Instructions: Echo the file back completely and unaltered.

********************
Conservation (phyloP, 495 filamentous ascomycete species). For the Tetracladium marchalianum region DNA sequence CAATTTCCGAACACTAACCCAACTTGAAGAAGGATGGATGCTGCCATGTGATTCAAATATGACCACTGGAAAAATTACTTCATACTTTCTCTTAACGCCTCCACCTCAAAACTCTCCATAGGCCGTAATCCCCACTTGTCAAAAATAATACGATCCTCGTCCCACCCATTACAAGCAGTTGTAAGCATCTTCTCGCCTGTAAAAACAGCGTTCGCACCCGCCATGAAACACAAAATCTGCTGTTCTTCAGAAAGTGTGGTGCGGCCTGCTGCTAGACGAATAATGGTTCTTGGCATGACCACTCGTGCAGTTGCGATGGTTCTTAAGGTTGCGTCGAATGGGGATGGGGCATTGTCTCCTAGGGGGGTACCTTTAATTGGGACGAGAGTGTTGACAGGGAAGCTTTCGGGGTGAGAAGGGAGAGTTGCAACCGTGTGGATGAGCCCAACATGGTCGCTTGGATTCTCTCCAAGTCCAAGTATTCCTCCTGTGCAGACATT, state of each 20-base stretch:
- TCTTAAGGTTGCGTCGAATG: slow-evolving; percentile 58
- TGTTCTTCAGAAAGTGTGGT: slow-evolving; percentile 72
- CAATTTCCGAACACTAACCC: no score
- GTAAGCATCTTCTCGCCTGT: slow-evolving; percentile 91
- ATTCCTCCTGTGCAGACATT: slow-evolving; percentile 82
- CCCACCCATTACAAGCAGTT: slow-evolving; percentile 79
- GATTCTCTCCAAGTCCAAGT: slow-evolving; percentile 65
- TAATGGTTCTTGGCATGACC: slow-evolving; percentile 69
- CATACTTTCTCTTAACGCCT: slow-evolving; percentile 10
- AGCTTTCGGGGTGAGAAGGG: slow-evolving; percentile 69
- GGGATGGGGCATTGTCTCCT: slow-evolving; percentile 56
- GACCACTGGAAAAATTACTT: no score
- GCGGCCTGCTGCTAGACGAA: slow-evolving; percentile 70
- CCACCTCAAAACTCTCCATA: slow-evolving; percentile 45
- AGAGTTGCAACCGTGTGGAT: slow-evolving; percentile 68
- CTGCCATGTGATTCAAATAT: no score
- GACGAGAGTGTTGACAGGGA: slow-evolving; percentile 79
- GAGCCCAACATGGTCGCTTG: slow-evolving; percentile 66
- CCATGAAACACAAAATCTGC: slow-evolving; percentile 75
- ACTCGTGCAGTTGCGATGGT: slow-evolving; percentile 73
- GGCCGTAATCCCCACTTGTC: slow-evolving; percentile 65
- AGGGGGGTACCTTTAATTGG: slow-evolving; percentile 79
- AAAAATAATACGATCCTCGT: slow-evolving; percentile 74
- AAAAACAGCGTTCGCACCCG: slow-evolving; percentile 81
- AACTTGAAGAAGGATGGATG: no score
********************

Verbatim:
Conservation (phyloP, 495 filamentous ascomycete species). For the Tetracladium marchalianum region DNA sequence CAATTTCCGAACACTAACCCAACTTGAAGAAGGATGGATGCTGCCATGTGATTCAAATATGACCACTGGAAAAATTACTTCATACTTTCTCTTAACGCCTCCACCTCAAAACTCTCCATAGGCCGTAATCCCCACTTGTCAAAAATAATACGATCCTCGTCCCACCCATTACAAGCAGTTGTAAGCATCTTCTCGCCTGTAAAAACAGCGTTCGCACCCGCCATGAAACACAAAATCTGCTGTTCTTCAGAAAGTGTGGTGCGGCCTGCTGCTAGACGAATAATGGTTCTTGGCATGACCACTCGTGCAGTTGCGATGGTTCTTAAGGTTGCGTCGAATGGGGATGGGGCATTGTCTCCTAGGGGGGTACCTTTAATTGGGACGAGAGTGTTGACAGGGAAGCTTTCGGGGTGAGAAGGGAGAGTTGCAACCGTGTGGATGAGCCCAACATGGTCGCTTGGATTCTCTCCAAGTCCAAGTATTCCTCCTGTGCAGACATT, state of each 20-base stretch:
- TCTTAAGGTTGCGTCGAATG: slow-evolving; percentile 58
- TGTTCTTCAGAAAGTGTGGT: slow-evolving; percentile 72
- CAATTTCCGAACACTAACCC: no score
- GTAAGCATCTTCTCGCCTGT: slow-evolving; percentile 91
- ATTCCTCCTGTGCAGACATT: slow-evolving; percentile 82
- CCCACCCATTACAAGCAGTT: slow-evolving; percentile 79
- GATTCTCTCCAAGTCCAAGT: slow-evolving; percentile 65
- TAATGGTTCTTGGCATGACC: slow-evolving; percentile 69
- CATACTTTCTCTTAACGCCT: slow-evolving; percentile 10
- AGCTTTCGGGGTGAGAAGGG: slow-evolving; percentile 69
- GGGATGGGGCATTGTCTCCT: slow-evolving; percentile 56
- GACCACTGGAAAAATTACTT: no score
- GCGGCCTGCTGCTAGACGAA: slow-evolving; percentile 70
- CCACCTCAAAACTCTCCATA: slow-evolving; percentile 45
- AGAGTTGCAACCGTGTGGAT: slow-evolving; percentile 68
- CTGCCATGTGATTCAAATAT: no score
- GACGAGAGTGTTGACAGGGA: slow-evolving; percentile 79
- GAGCCCAACATGGTCGCTTG: slow-evolving; percentile 66
- CCATGAAACACAAAATCTGC: slow-evolving; percentile 75
- ACTCGTGCAGTTGCGATGGT: slow-evolving; percentile 73
- GGCCGTAATCCCCACTTGTC: slow-evolving; percentile 65
- AGGGGGGTACCTTTAATTGG: slow-evolving; percentile 79
- AAAAATAATACGATCCTCGT: slow-evolving; percentile 74
- AAAAACAGCGTTCGCACCCG: slow-evolving; percentile 81
- AACTTGAAGAAGGATGGATG: no score